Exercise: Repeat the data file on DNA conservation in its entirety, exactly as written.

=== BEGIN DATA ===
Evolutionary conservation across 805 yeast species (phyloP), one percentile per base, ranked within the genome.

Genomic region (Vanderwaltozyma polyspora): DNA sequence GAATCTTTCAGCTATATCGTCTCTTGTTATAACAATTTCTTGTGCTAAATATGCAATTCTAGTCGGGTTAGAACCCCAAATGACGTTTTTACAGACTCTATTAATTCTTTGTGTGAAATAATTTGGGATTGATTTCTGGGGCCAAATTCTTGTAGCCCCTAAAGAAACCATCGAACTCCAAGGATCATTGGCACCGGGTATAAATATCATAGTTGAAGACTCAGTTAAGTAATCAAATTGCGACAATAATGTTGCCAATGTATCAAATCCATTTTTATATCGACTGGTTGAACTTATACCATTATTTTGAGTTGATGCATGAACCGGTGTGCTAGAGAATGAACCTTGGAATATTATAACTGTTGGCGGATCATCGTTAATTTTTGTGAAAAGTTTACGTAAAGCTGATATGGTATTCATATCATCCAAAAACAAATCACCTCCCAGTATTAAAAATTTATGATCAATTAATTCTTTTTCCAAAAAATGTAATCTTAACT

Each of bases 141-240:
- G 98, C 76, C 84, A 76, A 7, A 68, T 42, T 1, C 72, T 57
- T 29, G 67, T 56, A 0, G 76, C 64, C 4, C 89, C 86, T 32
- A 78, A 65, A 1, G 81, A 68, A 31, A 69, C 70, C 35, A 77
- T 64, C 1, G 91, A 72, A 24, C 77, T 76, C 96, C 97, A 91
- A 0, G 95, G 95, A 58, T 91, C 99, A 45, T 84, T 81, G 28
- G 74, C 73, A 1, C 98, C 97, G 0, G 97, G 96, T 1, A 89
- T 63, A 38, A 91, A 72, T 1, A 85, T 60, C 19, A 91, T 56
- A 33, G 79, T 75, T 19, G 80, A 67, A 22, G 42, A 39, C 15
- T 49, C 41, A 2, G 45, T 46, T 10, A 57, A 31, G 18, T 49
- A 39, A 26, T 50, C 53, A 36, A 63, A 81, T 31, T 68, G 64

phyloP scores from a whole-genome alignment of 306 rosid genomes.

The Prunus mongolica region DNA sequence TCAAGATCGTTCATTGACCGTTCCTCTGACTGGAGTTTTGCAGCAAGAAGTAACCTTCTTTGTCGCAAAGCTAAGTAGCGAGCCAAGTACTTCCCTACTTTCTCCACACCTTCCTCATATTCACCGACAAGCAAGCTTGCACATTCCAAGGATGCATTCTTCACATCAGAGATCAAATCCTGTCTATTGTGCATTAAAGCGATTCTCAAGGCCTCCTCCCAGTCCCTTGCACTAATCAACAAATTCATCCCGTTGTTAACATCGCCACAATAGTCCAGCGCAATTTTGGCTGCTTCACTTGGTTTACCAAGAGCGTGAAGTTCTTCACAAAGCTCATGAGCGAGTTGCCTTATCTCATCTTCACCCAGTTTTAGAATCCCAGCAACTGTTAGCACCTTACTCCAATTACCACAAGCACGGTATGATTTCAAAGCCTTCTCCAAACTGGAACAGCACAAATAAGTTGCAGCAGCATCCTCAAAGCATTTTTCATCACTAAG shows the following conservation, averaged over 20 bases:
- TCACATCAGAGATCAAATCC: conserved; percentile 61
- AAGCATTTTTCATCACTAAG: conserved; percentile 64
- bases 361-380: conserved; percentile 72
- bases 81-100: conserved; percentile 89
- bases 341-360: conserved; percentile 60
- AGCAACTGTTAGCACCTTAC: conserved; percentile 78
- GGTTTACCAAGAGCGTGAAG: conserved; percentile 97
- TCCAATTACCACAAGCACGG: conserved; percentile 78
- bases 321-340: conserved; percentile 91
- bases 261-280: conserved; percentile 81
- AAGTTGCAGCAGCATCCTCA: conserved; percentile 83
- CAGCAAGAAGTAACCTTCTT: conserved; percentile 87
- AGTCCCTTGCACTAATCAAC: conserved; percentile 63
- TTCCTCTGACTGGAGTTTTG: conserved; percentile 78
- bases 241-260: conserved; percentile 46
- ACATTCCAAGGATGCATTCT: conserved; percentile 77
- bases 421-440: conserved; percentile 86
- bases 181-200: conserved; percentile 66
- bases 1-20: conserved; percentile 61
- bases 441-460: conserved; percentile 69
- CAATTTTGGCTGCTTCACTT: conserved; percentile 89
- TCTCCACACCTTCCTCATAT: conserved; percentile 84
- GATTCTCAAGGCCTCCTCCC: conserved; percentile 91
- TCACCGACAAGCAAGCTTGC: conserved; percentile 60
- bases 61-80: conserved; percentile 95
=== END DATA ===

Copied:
Evolutionary conservation across 805 yeast species (phyloP), one percentile per base, ranked within the genome.

Genomic region (Vanderwaltozyma polyspora): DNA sequence GAATCTTTCAGCTATATCGTCTCTTGTTATAACAATTTCTTGTGCTAAATATGCAATTCTAGTCGGGTTAGAACCCCAAATGACGTTTTTACAGACTCTATTAATTCTTTGTGTGAAATAATTTGGGATTGATTTCTGGGGCCAAATTCTTGTAGCCCCTAAAGAAACCATCGAACTCCAAGGATCATTGGCACCGGGTATAAATATCATAGTTGAAGACTCAGTTAAGTAATCAAATTGCGACAATAATGTTGCCAATGTATCAAATCCATTTTTATATCGACTGGTTGAACTTATACCATTATTTTGAGTTGATGCATGAACCGGTGTGCTAGAGAATGAACCTTGGAATATTATAACTGTTGGCGGATCATCGTTAATTTTTGTGAAAAGTTTACGTAAAGCTGATATGGTATTCATATCATCCAAAAACAAATCACCTCCCAGTATTAAAAATTTATGATCAATTAATTCTTTTTCCAAAAAATGTAATCTTAACT

Each of bases 141-240:
- G 98, C 76, C 84, A 76, A 7, A 68, T 42, T 1, C 72, T 57
- T 29, G 67, T 56, A 0, G 76, C 64, C 4, C 89, C 86, T 32
- A 78, A 65, A 1, G 81, A 68, A 31, A 69, C 70, C 35, A 77
- T 64, C 1, G 91, A 72, A 24, C 77, T 76, C 96, C 97, A 91
- A 0, G 95, G 95, A 58, T 91, C 99, A 45, T 84, T 81, G 28
- G 74, C 73, A 1, C 98, C 97, G 0, G 97, G 96, T 1, A 89
- T 63, A 38, A 91, A 72, T 1, A 85, T 60, C 19, A 91, T 56
- A 33, G 79, T 75, T 19, G 80, A 67, A 22, G 42, A 39, C 15
- T 49, C 41, A 2, G 45, T 46, T 10, A 57, A 31, G 18, T 49
- A 39, A 26, T 50, C 53, A 36, A 63, A 81, T 31, T 68, G 64

phyloP scores from a whole-genome alignment of 306 rosid genomes.

The Prunus mongolica region DNA sequence TCAAGATCGTTCATTGACCGTTCCTCTGACTGGAGTTTTGCAGCAAGAAGTAACCTTCTTTGTCGCAAAGCTAAGTAGCGAGCCAAGTACTTCCCTACTTTCTCCACACCTTCCTCATATTCACCGACAAGCAAGCTTGCACATTCCAAGGATGCATTCTTCACATCAGAGATCAAATCCTGTCTATTGTGCATTAAAGCGATTCTCAAGGCCTCCTCCCAGTCCCTTGCACTAATCAACAAATTCATCCCGTTGTTAACATCGCCACAATAGTCCAGCGCAATTTTGGCTGCTTCACTTGGTTTACCAAGAGCGTGAAGTTCTTCACAAAGCTCATGAGCGAGTTGCCTTATCTCATCTTCACCCAGTTTTAGAATCCCAGCAACTGTTAGCACCTTACTCCAATTACCACAAGCACGGTATGATTTCAAAGCCTTCTCCAAACTGGAACAGCACAAATAAGTTGCAGCAGCATCCTCAAAGCATTTTTCATCACTAAG shows the following conservation, averaged over 20 bases:
- TCACATCAGAGATCAAATCC: conserved; percentile 61
- AAGCATTTTTCATCACTAAG: conserved; percentile 64
- bases 361-380: conserved; percentile 72
- bases 81-100: conserved; percentile 89
- bases 341-360: conserved; percentile 60
- AGCAACTGTTAGCACCTTAC: conserved; percentile 78
- GGTTTACCAAGAGCGTGAAG: conserved; percentile 97
- TCCAATTACCACAAGCACGG: conserved; percentile 78
- bases 321-340: conserved; percentile 91
- bases 261-280: conserved; percentile 81
- AAGTTGCAGCAGCATCCTCA: conserved; percentile 83
- CAGCAAGAAGTAACCTTCTT: conserved; percentile 87
- AGTCCCTTGCACTAATCAAC: conserved; percentile 63
- TTCCTCTGACTGGAGTTTTG: conserved; percentile 78
- bases 241-260: conserved; percentile 46
- ACATTCCAAGGATGCATTCT: conserved; percentile 77
- bases 421-440: conserved; percentile 86
- bases 181-200: conserved; percentile 66
- bases 1-20: conserved; percentile 61
- bases 441-460: conserved; percentile 69
- CAATTTTGGCTGCTTCACTT: conserved; percentile 89
- TCTCCACACCTTCCTCATAT: conserved; percentile 84
- GATTCTCAAGGCCTCCTCCC: conserved; percentile 91
- TCACCGACAAGCAAGCTTGC: conserved; percentile 60
- bases 61-80: conserved; percentile 95